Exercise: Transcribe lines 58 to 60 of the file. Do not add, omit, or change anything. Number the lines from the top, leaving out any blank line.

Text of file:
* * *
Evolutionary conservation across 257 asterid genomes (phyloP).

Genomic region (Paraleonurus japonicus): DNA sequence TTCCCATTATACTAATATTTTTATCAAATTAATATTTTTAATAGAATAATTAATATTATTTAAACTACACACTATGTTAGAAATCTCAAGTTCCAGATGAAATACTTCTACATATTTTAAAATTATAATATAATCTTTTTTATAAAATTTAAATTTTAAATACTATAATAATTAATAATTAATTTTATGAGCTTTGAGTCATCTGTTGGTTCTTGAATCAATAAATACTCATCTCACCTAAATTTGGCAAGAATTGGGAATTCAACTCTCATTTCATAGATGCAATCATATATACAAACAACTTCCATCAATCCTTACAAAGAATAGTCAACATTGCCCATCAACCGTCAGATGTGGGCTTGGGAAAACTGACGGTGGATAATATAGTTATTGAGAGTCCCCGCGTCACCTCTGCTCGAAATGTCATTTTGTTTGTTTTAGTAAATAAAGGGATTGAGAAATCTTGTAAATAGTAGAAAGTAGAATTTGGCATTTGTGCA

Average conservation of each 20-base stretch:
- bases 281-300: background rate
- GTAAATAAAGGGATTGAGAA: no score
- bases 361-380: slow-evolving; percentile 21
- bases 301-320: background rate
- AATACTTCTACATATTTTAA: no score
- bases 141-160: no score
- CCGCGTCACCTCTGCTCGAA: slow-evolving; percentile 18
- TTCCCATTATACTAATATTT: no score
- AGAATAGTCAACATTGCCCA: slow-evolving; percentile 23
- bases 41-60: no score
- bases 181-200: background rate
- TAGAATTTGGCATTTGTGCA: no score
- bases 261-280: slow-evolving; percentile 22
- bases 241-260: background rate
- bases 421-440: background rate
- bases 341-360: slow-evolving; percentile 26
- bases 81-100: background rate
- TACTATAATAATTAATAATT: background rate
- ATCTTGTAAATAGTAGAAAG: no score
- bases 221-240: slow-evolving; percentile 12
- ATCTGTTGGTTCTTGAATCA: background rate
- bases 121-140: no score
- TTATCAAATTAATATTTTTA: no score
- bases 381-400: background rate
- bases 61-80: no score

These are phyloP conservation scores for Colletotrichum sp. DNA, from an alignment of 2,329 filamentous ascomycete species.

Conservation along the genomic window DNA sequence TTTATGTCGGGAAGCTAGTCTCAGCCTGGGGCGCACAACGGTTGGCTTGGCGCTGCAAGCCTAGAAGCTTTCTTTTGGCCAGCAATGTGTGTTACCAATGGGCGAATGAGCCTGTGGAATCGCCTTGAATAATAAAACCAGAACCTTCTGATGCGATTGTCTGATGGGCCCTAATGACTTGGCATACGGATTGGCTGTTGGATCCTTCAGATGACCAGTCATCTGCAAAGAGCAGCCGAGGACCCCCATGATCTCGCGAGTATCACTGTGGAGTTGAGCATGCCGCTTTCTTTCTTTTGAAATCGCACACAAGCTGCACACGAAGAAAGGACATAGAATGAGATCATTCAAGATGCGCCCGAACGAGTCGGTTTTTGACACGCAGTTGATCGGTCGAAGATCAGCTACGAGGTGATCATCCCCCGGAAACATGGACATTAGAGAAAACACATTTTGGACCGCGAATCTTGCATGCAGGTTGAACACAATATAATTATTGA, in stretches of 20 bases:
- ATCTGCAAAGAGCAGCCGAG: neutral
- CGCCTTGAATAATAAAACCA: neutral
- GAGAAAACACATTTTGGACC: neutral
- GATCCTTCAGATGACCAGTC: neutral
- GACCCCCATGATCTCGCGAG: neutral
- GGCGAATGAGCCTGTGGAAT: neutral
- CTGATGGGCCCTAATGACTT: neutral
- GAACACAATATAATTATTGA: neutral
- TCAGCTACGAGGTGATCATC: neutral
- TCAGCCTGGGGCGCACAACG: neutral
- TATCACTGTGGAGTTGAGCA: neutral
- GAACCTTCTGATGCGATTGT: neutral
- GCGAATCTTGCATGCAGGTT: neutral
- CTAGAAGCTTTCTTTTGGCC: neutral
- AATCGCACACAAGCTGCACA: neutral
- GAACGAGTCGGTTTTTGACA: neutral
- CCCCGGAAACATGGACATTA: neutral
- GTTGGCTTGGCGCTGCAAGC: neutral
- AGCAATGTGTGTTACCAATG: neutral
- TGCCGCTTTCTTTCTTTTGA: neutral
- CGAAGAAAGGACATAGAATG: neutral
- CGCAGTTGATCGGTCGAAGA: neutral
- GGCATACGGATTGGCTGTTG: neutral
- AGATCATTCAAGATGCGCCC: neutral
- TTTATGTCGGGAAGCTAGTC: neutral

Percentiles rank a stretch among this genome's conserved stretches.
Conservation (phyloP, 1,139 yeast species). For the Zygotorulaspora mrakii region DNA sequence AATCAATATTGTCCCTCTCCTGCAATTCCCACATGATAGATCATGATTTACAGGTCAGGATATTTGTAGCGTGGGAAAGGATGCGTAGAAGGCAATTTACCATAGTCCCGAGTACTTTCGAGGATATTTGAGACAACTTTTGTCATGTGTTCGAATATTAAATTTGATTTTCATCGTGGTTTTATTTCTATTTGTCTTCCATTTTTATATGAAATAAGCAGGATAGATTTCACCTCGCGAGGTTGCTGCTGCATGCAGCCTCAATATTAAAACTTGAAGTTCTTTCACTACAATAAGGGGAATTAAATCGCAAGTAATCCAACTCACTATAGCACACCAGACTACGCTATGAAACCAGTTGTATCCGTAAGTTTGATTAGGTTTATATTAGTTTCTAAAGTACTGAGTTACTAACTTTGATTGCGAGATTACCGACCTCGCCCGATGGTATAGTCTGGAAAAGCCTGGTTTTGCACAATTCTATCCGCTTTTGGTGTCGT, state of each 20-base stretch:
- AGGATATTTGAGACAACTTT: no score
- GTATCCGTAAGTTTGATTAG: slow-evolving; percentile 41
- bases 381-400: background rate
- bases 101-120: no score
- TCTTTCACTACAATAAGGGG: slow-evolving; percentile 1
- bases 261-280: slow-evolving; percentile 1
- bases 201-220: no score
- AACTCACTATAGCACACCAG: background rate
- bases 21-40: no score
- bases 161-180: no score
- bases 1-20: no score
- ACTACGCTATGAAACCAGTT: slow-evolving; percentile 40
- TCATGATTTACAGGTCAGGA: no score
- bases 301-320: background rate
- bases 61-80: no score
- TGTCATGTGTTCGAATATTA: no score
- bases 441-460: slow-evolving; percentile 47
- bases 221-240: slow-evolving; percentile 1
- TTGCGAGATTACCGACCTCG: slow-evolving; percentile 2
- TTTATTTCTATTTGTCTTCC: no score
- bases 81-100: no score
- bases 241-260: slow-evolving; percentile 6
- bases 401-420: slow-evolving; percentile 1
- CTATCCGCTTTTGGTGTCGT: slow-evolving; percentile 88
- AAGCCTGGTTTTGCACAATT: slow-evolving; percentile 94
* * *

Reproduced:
- AGGATATTTGAGACAACTTT: no score
- GTATCCGTAAGTTTGATTAG: slow-evolving; percentile 41
- bases 381-400: background rate